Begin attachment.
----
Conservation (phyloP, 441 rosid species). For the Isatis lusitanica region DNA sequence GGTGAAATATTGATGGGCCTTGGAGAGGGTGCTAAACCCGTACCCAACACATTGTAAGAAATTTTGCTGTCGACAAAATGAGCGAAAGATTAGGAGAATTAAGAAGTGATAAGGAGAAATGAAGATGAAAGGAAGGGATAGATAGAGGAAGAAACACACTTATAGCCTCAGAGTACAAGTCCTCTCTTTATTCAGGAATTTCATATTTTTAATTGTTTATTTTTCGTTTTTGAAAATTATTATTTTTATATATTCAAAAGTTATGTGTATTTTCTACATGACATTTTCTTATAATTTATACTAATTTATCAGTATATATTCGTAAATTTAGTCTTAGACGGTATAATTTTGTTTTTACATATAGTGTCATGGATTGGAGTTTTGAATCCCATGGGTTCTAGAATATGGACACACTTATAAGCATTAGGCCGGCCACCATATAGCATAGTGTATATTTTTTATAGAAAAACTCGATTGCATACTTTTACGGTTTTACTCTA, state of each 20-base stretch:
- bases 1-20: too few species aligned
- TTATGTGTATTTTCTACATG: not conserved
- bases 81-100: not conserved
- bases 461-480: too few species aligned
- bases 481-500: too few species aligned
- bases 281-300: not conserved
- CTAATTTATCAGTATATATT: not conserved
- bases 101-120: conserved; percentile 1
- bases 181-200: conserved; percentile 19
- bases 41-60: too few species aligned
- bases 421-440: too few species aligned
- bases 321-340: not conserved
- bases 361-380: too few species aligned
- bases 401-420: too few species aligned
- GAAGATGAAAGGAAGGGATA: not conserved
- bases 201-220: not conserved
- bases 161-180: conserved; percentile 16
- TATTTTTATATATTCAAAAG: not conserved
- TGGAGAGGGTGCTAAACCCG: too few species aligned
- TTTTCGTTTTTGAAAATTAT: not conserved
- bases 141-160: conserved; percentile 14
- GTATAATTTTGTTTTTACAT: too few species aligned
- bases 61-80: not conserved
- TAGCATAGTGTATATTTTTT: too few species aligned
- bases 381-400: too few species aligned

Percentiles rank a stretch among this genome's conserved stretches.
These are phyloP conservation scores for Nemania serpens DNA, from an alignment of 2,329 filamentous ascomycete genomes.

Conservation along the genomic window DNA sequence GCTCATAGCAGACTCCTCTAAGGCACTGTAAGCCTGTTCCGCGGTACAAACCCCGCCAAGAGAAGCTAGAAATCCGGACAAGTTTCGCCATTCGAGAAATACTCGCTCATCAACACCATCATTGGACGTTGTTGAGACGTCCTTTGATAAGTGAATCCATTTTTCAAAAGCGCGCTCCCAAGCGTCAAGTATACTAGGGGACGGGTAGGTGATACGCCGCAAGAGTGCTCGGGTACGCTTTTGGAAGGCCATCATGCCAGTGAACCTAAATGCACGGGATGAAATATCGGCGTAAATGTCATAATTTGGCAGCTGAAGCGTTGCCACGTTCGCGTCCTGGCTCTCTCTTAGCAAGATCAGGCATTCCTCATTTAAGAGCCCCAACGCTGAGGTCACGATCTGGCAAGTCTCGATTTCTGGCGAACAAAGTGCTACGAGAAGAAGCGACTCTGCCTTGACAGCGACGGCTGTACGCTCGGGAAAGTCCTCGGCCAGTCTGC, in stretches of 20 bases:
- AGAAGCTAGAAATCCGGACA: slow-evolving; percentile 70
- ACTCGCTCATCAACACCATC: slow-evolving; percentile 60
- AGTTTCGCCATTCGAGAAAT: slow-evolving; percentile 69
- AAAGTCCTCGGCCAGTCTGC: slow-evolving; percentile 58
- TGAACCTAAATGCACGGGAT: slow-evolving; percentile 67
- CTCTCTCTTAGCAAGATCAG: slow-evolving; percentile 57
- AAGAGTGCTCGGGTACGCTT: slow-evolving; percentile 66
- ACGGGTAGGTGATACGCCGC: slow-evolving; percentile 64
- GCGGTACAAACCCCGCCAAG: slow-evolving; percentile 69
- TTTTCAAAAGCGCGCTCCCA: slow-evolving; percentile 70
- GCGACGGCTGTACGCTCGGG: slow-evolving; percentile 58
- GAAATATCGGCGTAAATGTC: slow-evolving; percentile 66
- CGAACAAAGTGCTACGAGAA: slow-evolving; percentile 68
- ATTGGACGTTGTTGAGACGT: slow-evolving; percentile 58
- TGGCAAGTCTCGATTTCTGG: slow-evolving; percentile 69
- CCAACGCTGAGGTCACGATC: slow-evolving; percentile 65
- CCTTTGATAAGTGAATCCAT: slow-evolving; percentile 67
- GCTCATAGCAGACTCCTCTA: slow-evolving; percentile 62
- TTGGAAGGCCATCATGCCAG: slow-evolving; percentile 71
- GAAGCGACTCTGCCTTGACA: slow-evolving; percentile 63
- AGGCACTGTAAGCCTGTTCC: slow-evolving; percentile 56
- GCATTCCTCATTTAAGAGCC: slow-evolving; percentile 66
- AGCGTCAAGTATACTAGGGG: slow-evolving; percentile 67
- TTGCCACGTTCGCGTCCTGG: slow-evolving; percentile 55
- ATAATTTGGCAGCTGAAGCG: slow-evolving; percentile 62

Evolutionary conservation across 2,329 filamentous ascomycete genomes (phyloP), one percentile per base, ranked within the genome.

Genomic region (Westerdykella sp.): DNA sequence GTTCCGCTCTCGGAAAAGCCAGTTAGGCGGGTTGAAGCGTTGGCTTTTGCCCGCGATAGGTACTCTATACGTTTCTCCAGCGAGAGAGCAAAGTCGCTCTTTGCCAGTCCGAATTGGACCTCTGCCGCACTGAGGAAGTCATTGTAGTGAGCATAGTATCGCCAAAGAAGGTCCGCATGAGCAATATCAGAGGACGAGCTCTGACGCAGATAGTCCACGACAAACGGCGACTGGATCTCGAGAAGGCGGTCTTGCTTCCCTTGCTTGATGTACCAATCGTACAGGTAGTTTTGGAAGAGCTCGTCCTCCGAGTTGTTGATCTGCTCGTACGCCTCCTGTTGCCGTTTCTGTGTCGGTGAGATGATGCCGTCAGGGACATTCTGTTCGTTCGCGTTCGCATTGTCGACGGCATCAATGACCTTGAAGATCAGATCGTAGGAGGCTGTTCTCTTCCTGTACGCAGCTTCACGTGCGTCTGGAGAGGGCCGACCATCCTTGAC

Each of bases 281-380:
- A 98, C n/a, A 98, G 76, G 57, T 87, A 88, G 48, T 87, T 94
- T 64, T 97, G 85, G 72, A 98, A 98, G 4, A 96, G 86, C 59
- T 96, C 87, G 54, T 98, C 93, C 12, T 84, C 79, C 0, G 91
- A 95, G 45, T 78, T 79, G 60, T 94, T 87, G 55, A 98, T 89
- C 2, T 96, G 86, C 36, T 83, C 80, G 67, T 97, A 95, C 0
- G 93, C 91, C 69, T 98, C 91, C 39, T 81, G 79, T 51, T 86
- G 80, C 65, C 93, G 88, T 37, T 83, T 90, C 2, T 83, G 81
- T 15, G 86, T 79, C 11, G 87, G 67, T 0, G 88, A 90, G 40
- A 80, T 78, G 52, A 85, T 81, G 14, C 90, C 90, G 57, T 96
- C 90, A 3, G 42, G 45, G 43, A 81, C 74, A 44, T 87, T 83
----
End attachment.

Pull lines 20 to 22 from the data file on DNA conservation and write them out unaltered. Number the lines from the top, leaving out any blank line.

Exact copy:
- TGGAGAGGGTGCTAAACCCG: too few species aligned
- TTTTCGTTTTTGAAAATTAT: not conserved
- bases 141-160: conserved; percentile 14